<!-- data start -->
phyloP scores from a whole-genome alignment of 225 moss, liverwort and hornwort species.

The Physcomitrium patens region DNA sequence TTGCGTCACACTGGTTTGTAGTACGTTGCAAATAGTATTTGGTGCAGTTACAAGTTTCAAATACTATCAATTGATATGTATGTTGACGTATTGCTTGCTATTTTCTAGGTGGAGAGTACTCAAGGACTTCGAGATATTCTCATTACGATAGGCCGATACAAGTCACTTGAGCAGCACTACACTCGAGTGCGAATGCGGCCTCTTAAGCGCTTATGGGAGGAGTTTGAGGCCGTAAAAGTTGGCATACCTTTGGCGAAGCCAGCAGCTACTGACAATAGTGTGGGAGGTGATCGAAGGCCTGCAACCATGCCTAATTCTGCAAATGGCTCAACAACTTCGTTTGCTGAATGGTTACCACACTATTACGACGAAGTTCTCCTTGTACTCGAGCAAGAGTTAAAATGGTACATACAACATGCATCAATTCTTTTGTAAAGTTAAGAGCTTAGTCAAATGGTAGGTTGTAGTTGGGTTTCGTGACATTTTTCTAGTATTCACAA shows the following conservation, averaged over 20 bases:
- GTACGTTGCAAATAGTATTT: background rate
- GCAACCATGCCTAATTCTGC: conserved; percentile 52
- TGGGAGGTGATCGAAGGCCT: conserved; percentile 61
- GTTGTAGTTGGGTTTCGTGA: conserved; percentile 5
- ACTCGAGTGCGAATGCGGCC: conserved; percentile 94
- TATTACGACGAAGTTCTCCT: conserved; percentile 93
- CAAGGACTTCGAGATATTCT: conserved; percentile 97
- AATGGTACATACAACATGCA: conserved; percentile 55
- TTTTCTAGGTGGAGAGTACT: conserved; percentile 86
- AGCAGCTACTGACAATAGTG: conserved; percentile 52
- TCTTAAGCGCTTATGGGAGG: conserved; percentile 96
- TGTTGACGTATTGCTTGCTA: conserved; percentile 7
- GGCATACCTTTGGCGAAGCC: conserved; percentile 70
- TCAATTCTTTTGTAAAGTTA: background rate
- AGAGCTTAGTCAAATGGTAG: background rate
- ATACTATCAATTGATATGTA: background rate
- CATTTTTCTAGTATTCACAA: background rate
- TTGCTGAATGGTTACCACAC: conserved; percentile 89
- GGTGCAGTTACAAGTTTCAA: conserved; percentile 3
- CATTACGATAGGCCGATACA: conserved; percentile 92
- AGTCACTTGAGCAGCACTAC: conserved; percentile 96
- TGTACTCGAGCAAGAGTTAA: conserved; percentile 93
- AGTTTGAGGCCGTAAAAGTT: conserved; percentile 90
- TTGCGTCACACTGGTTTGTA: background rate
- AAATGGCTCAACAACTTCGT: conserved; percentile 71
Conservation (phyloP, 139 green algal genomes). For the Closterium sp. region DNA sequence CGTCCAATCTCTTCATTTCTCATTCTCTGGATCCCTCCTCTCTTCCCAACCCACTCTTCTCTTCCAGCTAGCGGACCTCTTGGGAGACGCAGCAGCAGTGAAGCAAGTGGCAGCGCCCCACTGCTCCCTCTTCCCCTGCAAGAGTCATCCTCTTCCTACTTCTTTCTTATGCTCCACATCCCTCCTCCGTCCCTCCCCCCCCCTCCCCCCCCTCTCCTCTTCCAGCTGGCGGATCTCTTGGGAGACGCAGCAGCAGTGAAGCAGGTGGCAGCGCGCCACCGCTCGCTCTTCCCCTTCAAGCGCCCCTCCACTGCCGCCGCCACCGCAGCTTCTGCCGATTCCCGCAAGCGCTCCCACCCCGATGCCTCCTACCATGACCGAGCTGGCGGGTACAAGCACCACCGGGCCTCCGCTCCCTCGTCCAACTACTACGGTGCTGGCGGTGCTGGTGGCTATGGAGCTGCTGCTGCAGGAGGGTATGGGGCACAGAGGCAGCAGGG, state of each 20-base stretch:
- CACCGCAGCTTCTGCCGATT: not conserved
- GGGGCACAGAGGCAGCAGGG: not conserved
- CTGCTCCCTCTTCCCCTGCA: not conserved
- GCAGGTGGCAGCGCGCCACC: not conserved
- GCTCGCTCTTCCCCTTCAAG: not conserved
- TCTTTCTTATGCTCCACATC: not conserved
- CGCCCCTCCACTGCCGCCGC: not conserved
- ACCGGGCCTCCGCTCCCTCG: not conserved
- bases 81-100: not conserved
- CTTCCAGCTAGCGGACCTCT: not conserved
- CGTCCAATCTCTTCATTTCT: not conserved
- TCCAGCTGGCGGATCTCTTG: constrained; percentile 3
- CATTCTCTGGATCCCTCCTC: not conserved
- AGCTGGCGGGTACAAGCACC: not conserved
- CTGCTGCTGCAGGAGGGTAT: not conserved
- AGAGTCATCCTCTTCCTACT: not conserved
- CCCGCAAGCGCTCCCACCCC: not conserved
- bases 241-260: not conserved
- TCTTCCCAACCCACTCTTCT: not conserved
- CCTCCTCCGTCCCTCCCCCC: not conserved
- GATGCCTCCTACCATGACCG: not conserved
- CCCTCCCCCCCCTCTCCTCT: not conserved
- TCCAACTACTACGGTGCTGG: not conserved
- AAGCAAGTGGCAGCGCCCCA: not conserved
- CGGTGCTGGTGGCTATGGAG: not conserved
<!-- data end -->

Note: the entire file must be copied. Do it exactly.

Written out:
phyloP scores from a whole-genome alignment of 225 moss, liverwort and hornwort species.

The Physcomitrium patens region DNA sequence TTGCGTCACACTGGTTTGTAGTACGTTGCAAATAGTATTTGGTGCAGTTACAAGTTTCAAATACTATCAATTGATATGTATGTTGACGTATTGCTTGCTATTTTCTAGGTGGAGAGTACTCAAGGACTTCGAGATATTCTCATTACGATAGGCCGATACAAGTCACTTGAGCAGCACTACACTCGAGTGCGAATGCGGCCTCTTAAGCGCTTATGGGAGGAGTTTGAGGCCGTAAAAGTTGGCATACCTTTGGCGAAGCCAGCAGCTACTGACAATAGTGTGGGAGGTGATCGAAGGCCTGCAACCATGCCTAATTCTGCAAATGGCTCAACAACTTCGTTTGCTGAATGGTTACCACACTATTACGACGAAGTTCTCCTTGTACTCGAGCAAGAGTTAAAATGGTACATACAACATGCATCAATTCTTTTGTAAAGTTAAGAGCTTAGTCAAATGGTAGGTTGTAGTTGGGTTTCGTGACATTTTTCTAGTATTCACAA shows the following conservation, averaged over 20 bases:
- GTACGTTGCAAATAGTATTT: background rate
- GCAACCATGCCTAATTCTGC: conserved; percentile 52
- TGGGAGGTGATCGAAGGCCT: conserved; percentile 61
- GTTGTAGTTGGGTTTCGTGA: conserved; percentile 5
- ACTCGAGTGCGAATGCGGCC: conserved; percentile 94
- TATTACGACGAAGTTCTCCT: conserved; percentile 93
- CAAGGACTTCGAGATATTCT: conserved; percentile 97
- AATGGTACATACAACATGCA: conserved; percentile 55
- TTTTCTAGGTGGAGAGTACT: conserved; percentile 86
- AGCAGCTACTGACAATAGTG: conserved; percentile 52
- TCTTAAGCGCTTATGGGAGG: conserved; percentile 96
- TGTTGACGTATTGCTTGCTA: conserved; percentile 7
- GGCATACCTTTGGCGAAGCC: conserved; percentile 70
- TCAATTCTTTTGTAAAGTTA: background rate
- AGAGCTTAGTCAAATGGTAG: background rate
- ATACTATCAATTGATATGTA: background rate
- CATTTTTCTAGTATTCACAA: background rate
- TTGCTGAATGGTTACCACAC: conserved; percentile 89
- GGTGCAGTTACAAGTTTCAA: conserved; percentile 3
- CATTACGATAGGCCGATACA: conserved; percentile 92
- AGTCACTTGAGCAGCACTAC: conserved; percentile 96
- TGTACTCGAGCAAGAGTTAA: conserved; percentile 93
- AGTTTGAGGCCGTAAAAGTT: conserved; percentile 90
- TTGCGTCACACTGGTTTGTA: background rate
- AAATGGCTCAACAACTTCGT: conserved; percentile 71
Conservation (phyloP, 139 green algal genomes). For the Closterium sp. region DNA sequence CGTCCAATCTCTTCATTTCTCATTCTCTGGATCCCTCCTCTCTTCCCAACCCACTCTTCTCTTCCAGCTAGCGGACCTCTTGGGAGACGCAGCAGCAGTGAAGCAAGTGGCAGCGCCCCACTGCTCCCTCTTCCCCTGCAAGAGTCATCCTCTTCCTACTTCTTTCTTATGCTCCACATCCCTCCTCCGTCCCTCCCCCCCCCTCCCCCCCCTCTCCTCTTCCAGCTGGCGGATCTCTTGGGAGACGCAGCAGCAGTGAAGCAGGTGGCAGCGCGCCACCGCTCGCTCTTCCCCTTCAAGCGCCCCTCCACTGCCGCCGCCACCGCAGCTTCTGCCGATTCCCGCAAGCGCTCCCACCCCGATGCCTCCTACCATGACCGAGCTGGCGGGTACAAGCACCACCGGGCCTCCGCTCCCTCGTCCAACTACTACGGTGCTGGCGGTGCTGGTGGCTATGGAGCTGCTGCTGCAGGAGGGTATGGGGCACAGAGGCAGCAGGG, state of each 20-base stretch:
- CACCGCAGCTTCTGCCGATT: not conserved
- GGGGCACAGAGGCAGCAGGG: not conserved
- CTGCTCCCTCTTCCCCTGCA: not conserved
- GCAGGTGGCAGCGCGCCACC: not conserved
- GCTCGCTCTTCCCCTTCAAG: not conserved
- TCTTTCTTATGCTCCACATC: not conserved
- CGCCCCTCCACTGCCGCCGC: not conserved
- ACCGGGCCTCCGCTCCCTCG: not conserved
- bases 81-100: not conserved
- CTTCCAGCTAGCGGACCTCT: not conserved
- CGTCCAATCTCTTCATTTCT: not conserved
- TCCAGCTGGCGGATCTCTTG: constrained; percentile 3
- CATTCTCTGGATCCCTCCTC: not conserved
- AGCTGGCGGGTACAAGCACC: not conserved
- CTGCTGCTGCAGGAGGGTAT: not conserved
- AGAGTCATCCTCTTCCTACT: not conserved
- CCCGCAAGCGCTCCCACCCC: not conserved
- bases 241-260: not conserved
- TCTTCCCAACCCACTCTTCT: not conserved
- CCTCCTCCGTCCCTCCCCCC: not conserved
- GATGCCTCCTACCATGACCG: not conserved
- CCCTCCCCCCCCTCTCCTCT: not conserved
- TCCAACTACTACGGTGCTGG: not conserved
- AAGCAAGTGGCAGCGCCCCA: not conserved
- CGGTGCTGGTGGCTATGGAG: not conserved